A Baptist Preacher's Abortion

Tweet Share

Donna Schaper says she’s a grown-up, a pastor, and a murderer. She claims all three labels, and is not apologizing for any of them.

Rev. Schaper, pastor of Judson Memorial Church in New York City, wrote a recent article for the liberal Jewish monthlyTikkun about the abortion she had nineteen years ago. She says she’s “neither bragging nor apologizing.”

Schaper says that her abortion was the right choice, since she and her husband had young twins at the time. “Because women are mature sexual beings who make choices,” she writes. “Birth control and abortion are positive moral forces in history. They allow sex to be both procreational and recreational, for both men and women.” As a matter of fact, as Schaper sees it, abortion doesn’t have anything to do with babies. “The drama of the abortion battle is not about unborn babies at all,” she writes. “Instead it is about women and sex.”

But she doesn’t really believe that. Schaper spends most of this article writing about an unborn baby. She even names the aborted child, “Alma,” which means soul. She also admits that what she did was the taking of a human life. She even calls it murder:

“I did what was right for me, for my family, for my work, for my husband, and for my three children. I happen to agree that abortion is a form of murder. I think the quarrel about when life begins is disrespectful to the fetus. I know I murdered the life within me. I could have loved that life but chose not to. I did what men do all the time when they take us to war: they choose violence because, while they believe it is bad, it is still better than the alternatives.”

It is sad and sobering to read this pastor defend abortion by writing: “When I made my choice to end Alma’s life, I was behaving as an adult.” It is even sadder to read her conclusion that: “It was a human life. That’s why we named her, wanted her, but also knew we did not want her enough.” This choice empowered Schaper to be a grownup, and that’s why legal abortion is, in her words, “the best policy conceivable for men and women and for mature, moral sexuality.”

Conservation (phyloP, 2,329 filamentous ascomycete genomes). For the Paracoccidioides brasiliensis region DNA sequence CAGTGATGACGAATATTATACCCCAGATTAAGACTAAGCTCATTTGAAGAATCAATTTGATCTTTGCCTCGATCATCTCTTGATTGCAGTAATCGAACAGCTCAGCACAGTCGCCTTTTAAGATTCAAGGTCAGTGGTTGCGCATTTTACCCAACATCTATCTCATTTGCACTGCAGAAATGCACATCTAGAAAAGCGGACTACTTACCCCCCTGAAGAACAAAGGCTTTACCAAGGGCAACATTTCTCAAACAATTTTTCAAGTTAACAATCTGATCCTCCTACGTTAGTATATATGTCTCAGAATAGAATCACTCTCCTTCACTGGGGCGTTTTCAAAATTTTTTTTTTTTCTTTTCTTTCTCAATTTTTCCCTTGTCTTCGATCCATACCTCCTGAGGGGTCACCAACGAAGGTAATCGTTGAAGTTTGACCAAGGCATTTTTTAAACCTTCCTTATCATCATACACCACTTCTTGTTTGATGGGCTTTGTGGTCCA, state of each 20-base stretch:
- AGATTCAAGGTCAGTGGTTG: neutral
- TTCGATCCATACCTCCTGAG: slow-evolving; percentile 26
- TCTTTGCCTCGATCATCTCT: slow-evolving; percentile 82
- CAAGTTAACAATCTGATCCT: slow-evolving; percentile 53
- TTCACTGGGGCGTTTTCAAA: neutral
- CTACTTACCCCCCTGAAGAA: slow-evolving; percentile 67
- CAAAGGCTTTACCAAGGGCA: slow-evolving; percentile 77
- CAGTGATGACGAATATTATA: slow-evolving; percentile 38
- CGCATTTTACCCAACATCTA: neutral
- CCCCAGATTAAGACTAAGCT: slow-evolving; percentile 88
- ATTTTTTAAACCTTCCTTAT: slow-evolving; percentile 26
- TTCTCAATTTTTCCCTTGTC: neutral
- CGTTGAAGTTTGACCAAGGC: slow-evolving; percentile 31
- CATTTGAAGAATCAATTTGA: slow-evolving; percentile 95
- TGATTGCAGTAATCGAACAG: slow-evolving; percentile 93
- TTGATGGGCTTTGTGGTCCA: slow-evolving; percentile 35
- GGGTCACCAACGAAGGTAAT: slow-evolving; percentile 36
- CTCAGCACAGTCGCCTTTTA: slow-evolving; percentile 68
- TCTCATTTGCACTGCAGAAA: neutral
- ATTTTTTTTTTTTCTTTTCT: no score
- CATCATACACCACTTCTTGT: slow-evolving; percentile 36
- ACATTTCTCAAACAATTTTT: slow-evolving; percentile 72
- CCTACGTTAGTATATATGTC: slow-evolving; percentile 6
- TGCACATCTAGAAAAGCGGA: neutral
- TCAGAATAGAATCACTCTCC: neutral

Judson Memorial is an American Baptist congregation, founded by the son of the most beloved Baptist missionary couple of all time, Ann and Adoniram Judson. The church was funded by Baptist John D. Rockefeller. The church is concerned for justice and fairness and equality, even noting prominently on the website that the coffee, tea, and cocoa is “fair trade.”

The man who founded this church saw with his own eyes what it is for a husband and wife to sacrifice everything for the souls of lost sinners across the ocean. And yet, behind the pulpit this Sunday, there will stand a woman with no apologies to make. She will preach to them, baptize them, counsel them, and perhaps she’ll even speak to them about the liberating power of safe, legal abortion. She will tell them she’s a grown-up, and that she makes her own choices. And it’s not about babies, after all. It’s not about any particular baby. It’s not about a baby whose name means “soul.”

We live in a fearful and cowardly time. The crisis we face is not a crisis of clarity but a crisis of courage.


About Russell Moore

Russell Moore is Public Theologian at Christianity Today and Director of Christianity Today’s Public Theology Project.